Featured Research

from universities, journals, and other organizations

Impediment to some cancer immunotherapy involves the free radical peroxynitrite

Date:
September 30, 2011
Source:
H. Lee Moffitt Cancer Center & Research Institute
Summary:
Researchers have found that tumor cell resistance to a specific cancer immunotherapy designed to kill cancer cells can be blamed on a mechanism that involves the production of a free radical peroxynitrite that causes resistance to therapeutic cancer-killing cells.

Researchers at the Moffitt Cancer Center in Tampa, Fla., and colleagues have found that tumor cell resistance to a specific cancer immunotherapy designed to kill cancer cells can be blamed on a mechanism that involves the production of a free radical peroxynitrite (PNT) that causes resistance to therapeutic cancer-killing cells.

Related Articles


The study, by Moffitt investigators and colleagues at the Dartmouth Medical School, University of Nebraska Medical Center, and the Research Center for Medical Studies, Moscow, Russia, is published in the recent issue of The Journal of Clinical Investigation.

According to lead author, Dmitry Gabrilovich, M.D., Ph.D., senior member of the Moffitt Department of Immunology, the researchers found that myeloid cells can infiltrate tumor sites and modify cytotoxic T-cell (CTL) responses in many patients.

"We set out to investigate one possible explanation for the failure of CTLs to eliminate tumors," said Gabrilovich. "We found that therapeutic failure was the result of the presence of the free radical peroyxnitrite, or PNT."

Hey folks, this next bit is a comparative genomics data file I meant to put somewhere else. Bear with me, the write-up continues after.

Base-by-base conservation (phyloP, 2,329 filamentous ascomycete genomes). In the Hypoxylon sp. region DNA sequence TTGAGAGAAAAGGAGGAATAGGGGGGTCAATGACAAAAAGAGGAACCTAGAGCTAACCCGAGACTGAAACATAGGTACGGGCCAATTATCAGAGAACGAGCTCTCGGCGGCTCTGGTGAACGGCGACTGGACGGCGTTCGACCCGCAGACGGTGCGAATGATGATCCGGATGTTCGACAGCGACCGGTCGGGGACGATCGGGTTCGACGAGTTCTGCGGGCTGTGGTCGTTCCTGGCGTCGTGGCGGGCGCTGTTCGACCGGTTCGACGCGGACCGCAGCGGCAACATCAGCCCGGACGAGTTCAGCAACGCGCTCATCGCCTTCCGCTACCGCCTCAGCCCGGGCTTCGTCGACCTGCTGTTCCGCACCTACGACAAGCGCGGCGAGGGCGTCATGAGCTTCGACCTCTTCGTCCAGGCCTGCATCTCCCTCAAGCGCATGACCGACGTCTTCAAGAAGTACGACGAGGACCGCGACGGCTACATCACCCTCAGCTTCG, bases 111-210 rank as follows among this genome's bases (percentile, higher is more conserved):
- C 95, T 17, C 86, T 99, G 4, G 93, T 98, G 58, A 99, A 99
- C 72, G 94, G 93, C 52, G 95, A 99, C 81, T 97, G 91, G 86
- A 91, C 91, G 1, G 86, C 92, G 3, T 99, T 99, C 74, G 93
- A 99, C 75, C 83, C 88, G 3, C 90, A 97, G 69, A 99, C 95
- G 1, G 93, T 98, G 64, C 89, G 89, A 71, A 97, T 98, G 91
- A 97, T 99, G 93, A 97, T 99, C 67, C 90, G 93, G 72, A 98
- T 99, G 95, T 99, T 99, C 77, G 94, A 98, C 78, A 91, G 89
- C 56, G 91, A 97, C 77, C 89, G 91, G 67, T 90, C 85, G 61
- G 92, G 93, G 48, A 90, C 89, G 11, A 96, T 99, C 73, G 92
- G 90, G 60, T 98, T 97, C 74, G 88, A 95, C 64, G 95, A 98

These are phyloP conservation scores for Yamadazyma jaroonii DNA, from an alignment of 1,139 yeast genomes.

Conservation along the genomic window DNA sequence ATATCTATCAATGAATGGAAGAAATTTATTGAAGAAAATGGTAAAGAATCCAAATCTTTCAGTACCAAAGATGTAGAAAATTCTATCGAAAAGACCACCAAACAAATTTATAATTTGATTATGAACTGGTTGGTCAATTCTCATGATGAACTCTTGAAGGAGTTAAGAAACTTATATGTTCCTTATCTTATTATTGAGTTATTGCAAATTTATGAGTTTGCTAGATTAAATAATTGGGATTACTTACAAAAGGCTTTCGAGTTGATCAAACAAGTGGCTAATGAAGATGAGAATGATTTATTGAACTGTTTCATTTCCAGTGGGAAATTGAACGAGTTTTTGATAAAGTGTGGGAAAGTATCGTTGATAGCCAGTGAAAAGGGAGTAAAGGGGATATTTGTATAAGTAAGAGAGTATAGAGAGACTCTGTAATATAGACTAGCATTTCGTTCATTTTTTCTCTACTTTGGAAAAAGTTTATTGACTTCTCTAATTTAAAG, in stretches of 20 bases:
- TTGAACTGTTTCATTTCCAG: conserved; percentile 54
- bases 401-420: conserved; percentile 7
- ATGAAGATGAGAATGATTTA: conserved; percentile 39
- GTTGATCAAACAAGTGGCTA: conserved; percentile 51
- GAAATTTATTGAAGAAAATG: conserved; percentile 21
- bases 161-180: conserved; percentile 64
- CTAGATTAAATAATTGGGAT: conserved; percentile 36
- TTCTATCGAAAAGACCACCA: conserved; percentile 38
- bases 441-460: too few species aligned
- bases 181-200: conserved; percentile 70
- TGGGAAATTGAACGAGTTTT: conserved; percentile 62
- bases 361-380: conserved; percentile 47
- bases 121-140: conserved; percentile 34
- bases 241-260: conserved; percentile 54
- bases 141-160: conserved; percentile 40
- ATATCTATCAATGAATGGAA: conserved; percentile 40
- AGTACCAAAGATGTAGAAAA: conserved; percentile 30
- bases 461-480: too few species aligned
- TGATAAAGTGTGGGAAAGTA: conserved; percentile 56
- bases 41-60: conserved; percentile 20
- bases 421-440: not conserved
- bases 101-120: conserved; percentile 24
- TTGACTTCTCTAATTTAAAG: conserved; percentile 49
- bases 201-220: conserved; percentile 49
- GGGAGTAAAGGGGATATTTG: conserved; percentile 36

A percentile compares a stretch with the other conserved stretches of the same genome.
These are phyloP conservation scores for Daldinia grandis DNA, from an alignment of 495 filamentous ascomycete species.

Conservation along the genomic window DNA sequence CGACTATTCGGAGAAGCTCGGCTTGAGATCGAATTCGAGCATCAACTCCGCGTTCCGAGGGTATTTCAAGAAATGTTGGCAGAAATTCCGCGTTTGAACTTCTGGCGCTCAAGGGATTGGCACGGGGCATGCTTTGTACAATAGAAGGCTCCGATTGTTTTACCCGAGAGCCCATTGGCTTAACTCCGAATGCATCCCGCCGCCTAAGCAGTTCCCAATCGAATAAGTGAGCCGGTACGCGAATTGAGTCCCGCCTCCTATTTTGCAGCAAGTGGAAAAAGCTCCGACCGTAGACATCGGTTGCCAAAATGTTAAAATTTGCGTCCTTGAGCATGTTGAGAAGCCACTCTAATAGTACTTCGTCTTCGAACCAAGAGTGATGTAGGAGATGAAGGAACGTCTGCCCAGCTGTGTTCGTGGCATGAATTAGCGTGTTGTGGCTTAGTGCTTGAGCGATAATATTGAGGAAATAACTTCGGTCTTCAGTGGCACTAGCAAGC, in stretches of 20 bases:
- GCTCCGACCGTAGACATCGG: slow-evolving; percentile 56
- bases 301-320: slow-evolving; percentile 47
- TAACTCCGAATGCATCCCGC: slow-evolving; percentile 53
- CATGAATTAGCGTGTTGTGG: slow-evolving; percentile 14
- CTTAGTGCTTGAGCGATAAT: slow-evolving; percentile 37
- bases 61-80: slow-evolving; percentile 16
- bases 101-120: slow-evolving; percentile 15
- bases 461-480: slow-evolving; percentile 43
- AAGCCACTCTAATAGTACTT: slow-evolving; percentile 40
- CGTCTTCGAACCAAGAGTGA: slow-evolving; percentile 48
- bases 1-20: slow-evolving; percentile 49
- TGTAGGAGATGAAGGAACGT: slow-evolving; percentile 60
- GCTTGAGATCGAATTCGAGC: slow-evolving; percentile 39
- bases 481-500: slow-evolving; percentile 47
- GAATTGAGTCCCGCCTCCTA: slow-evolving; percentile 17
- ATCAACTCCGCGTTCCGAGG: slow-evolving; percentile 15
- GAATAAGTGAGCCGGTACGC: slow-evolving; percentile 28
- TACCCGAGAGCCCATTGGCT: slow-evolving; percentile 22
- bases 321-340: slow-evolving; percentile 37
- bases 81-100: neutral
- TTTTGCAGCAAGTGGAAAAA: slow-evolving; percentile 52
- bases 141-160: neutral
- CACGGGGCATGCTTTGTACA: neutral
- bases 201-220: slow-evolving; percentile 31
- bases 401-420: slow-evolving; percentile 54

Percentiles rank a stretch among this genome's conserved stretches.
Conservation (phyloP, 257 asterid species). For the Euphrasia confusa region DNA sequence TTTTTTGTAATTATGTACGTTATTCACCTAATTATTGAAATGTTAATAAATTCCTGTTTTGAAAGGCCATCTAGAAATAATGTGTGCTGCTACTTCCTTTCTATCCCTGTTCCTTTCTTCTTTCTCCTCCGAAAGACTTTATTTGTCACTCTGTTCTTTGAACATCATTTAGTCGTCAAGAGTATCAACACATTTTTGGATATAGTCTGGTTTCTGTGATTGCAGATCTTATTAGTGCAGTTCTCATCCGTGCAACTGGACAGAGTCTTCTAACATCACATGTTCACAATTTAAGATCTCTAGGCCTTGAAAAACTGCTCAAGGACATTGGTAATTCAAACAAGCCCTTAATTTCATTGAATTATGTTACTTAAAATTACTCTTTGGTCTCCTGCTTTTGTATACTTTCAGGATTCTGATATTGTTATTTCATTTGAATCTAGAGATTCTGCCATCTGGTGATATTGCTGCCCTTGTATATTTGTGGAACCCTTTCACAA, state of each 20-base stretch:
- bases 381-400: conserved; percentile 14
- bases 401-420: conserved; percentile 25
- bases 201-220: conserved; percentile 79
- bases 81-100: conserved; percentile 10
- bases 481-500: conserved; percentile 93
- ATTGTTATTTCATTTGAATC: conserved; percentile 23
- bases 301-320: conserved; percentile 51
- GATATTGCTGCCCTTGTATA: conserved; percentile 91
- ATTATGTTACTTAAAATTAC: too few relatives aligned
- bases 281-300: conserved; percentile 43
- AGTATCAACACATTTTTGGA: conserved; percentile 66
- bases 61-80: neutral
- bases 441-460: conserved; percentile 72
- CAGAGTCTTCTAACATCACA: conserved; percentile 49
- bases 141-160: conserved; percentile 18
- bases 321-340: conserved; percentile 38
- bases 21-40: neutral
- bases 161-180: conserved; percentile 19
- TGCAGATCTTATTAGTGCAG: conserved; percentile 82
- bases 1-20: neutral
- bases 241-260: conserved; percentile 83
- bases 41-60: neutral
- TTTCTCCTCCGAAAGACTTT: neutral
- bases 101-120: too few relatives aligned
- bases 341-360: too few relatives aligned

Gabrilovich and his colleagues focus much of their research on gaining a better understanding about how tumors develop ways to avoid recognition by the immune system, as well as how mechanisms of tumor-associated immunosuppression have an effect on the development and effectiveness of cancer vaccines. In particular, they examine how myeloid cells lose their ability to mature, become functionally defective, and acquire the ability to suppress immune response.

As a further step in their continuing work, in this study the researchers demonstrated that in mouse models of cancer, myeloid-derived suppressor cells (MDSCs) infiltrating the tumor became a source for PNT, the cause of resistance.

"The results suggest that PNT might be affecting the binding of specific peptides," said Gabrilovich. "The data suggests that PNT affects the formation of certain peptide complexes, preventing the CTL's killing of tumor cells."

The researchers next investigated the source of PNT in the tumor microenvironment that could prevent CTL from binding to target tumor cells. They examined tumor tissues from several types of cancers -- including lung, breast and pancreatic cancers -- and began looking for sites of PNT production in the tumor cells by staining the tissues using nitrotyrosine (NT), known to be a marker for PNT activity.

"In each type of tumor, NT staining was significantly higher in myeloid cells than in tumor cells or epithelial cells," explained Gabrilovich. "The data suggests that these cells are the major source of PNT and tumor cell resistance to CTLs."

According to Gabrilovich, their research suggests that tumors could "escape" immune control even if potent CTL responses against tumor-associated antigens were generated by vaccines, checkpoint inhibitors, or tumor infiltrating or genetically modified T cells.

"This research also suggests that this escape can be diminished by blocking PNT production by using pharmacological inhibitors," concluded Gabrilovich.


Story Source:

The above story is based on materials provided by H. Lee Moffitt Cancer Center & Research Institute. Note: Materials may be edited for content and length.